AS NICOTINE VAPING EPIDEMIC WORSENS, AMERICA’S LETHAL MEDIA-PUBLIC HEALTH COLLUSION PROMOTES ANOTHER NICOTINE DELIVERY DEVICE
By Clark Miller
Published February 20, 2020
Updated April 15, 2021
When the American Medical Association in its leading journal JAMA endorsed the “innovative” plan by the Food and Drug Administration to promote vaping as a form of harm reduction, there was no more than preliminary evidence by which to evaluate safety and public health outcomes. The plan and endorsement were generated without critical thought and analysis of the most relevant factors: the psychology and behavior of compulsive substance use. Instead, the institutional-media branding and promotion as harm reduction were driven by concrete, reductionist thinking that focused on the claim of overall reduced risks of harms to health due to avoidance of the combustion products of tobacco in smoking versus vaping.
That promotion of vaping by America’s mass media and healthcare collusion hasn’t worked out well.
Just like cigarettes and vape devices, the new, sleek Iqos devices deliver the addictive substance nicotine to users, in the case of vaping, often at higher levels than in cigarettes.
And just as with vape devices, Iqos is designed and marketed to target the psychological vulnerability that represents need for novelty, joining a social trend, possession and use of products to signal and identify users as having esteemed social attributes and status. That is, it’s new and cool and signals adult behavior = irresistible to youth.
From the CNN BUSINESS piece:
The timing couldn’t be better for the new nicotine product, as scrutiny grows around smokeless alternatives like e-cigarettes.
Iqos is a futuristic-looking device that looks like an e-cigarette. But don’t call it a vape. It heats tobacco sticks at a much lower temperature compared to a cigarette and delivers a “full and more authentic taste,” according to its website, without as many toxins. It also requires a charge after several uses.Iqos has been on sale in 49 countries since 2014, and now its opening its first US location in an Atlanta area mall on Friday. Altria (MO) said it plans to expand sales of the “heatsticks” to other retailers like Circle K and Speedways.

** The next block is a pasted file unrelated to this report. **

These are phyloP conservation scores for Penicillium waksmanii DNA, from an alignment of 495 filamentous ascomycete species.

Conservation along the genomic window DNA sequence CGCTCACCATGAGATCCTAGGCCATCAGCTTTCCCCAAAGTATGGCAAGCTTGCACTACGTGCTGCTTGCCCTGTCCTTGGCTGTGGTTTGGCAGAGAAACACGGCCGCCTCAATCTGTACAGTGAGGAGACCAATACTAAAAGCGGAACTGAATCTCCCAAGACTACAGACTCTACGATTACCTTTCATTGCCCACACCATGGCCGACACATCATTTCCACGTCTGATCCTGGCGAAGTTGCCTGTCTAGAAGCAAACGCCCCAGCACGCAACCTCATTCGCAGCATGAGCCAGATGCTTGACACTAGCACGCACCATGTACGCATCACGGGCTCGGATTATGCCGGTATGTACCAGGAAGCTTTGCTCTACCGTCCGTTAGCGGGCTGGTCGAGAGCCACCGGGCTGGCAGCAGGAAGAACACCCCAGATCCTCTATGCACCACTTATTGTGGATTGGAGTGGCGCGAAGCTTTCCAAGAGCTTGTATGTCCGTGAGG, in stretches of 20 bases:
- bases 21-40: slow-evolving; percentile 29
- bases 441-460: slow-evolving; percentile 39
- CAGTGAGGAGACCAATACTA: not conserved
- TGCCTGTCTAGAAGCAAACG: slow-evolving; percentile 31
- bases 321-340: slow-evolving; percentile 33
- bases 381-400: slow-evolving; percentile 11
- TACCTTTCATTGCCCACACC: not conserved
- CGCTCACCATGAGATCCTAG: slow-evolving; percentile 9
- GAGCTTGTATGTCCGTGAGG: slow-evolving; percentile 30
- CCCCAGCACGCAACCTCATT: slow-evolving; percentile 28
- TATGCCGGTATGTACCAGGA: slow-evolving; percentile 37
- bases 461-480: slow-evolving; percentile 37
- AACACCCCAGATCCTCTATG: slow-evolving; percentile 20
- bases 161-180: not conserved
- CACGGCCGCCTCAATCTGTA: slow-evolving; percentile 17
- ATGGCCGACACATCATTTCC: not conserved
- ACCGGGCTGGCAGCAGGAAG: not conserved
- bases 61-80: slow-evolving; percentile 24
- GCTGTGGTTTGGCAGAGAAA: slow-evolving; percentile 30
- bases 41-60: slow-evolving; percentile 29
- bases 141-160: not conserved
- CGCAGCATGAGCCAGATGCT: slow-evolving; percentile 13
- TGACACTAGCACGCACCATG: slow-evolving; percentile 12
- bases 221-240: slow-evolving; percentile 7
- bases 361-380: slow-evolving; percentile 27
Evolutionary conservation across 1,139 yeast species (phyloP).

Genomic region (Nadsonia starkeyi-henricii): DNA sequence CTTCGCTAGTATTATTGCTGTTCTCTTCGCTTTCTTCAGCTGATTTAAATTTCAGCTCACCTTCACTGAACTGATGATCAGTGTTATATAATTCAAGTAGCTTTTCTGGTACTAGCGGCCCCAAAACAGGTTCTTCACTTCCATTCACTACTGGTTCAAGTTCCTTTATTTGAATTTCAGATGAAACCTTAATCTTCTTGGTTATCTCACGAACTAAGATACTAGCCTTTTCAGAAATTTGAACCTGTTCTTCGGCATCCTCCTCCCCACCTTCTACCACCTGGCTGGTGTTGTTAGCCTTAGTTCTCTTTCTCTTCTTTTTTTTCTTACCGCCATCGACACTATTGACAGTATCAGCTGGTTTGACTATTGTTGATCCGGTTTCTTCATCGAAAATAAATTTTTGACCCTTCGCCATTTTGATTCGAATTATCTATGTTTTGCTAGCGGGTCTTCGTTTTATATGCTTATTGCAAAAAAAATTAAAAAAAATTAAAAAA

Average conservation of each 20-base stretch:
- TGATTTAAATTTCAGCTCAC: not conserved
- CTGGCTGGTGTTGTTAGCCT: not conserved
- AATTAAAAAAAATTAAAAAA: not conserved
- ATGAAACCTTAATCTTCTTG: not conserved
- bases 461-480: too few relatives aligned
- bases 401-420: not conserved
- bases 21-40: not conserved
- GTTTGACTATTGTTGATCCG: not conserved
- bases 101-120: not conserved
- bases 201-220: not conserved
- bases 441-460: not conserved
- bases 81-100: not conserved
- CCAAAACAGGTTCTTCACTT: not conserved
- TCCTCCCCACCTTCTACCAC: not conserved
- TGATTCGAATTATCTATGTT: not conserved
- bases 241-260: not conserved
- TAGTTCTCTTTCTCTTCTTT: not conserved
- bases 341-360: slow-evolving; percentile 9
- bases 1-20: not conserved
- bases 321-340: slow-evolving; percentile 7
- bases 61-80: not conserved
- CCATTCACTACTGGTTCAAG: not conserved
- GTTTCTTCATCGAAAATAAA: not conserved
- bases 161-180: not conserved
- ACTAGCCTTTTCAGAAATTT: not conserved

Customers will have to buy the Iqos device at its stores to ensure sales are limited to people over 18 years old. It plans to “expand expeditiously” with stores, an Altria spokesperson told CNN Business. The company is using Atlanta as a testing ground on how to grow elsewhere in the United States.
. . .
The opening follows the Food and Drug Administration’s approval of Iqos in April. The agency allowed the Iqos to go on sale because it produces “fewer or lower levels of some toxins than combustible cigarettes.” Regulators also “placed stringent marketing restrictions” on the product, including FDA approval of its ads.
Yahoo Finance and Fox Business News don’t want to be left out of introducing the important trend to a public already primed to believe that vaping is less harmful than smoking and provides benefit for stopping use of cigarettes.
What could possibly go wrong?
Late in 2017 the nation’s top medical journal – Journal of the American Medical Association, JAMA – featured endorsement of an “innovative” plan by the U.S. Food and Drug Administration (FDA) for use of electronic cigarettes, “vaping”, to substitute for that of tobacco cigarettes as a form of medical harm reduction. The message was clear and came from one of the America’s most trusted and authoritative medical institutions: vaping is a much safer alternative to smoking. That message targeted, through mass media dissemination, a vulnerable and trusting public trapped in arguably this culture’s most costly and lethal compulsive substance use problem, the annual half-million deaths due to tobacco use eclipsing those related to alcohol, opioids, and other street drugs combined.
The message would also have been taken as authoritative by America’s medical professionals,
who encounter smokers routinely in primary care and other settings and advise them on interventions to help stop smoking.
Institutions including top medical journals, medical regulatory agencies, and media have powerful influence on American medical practice, their cultural fabrication of a new medical gold standard for treatment of chronic pain, for example, substituted for clinical and ethical judgment and responsibility and resulted in runaway, medically inappropriate dispensing of Schedule II opioids for the established non-medical condition of common chronic pain generating a lethal public opioid crisis. But that’s another story.
That JAMA-endorsed medical harm reduction flipped within months, predictably, to a child nicotine abuse and dependence problem, now widely recognized as another public health epidemic.
The public disinformation campaign worked, providing for booming sales and use of vape products. Worked, that is, apart from the worsening child nicotine dependence epidemic.
And apart from the emerging adult vaping illness epidemic.
But it’s not just advertising at work, when e-cigarette use is endorsed as an innovative harm reduction approach in the nation’s leading medical journal, and the same journal endorses a research report – disseminated to American medical practitioners – with claims that vaping is an effective method for stopping cigarette use, repeated in authoritative media outlets.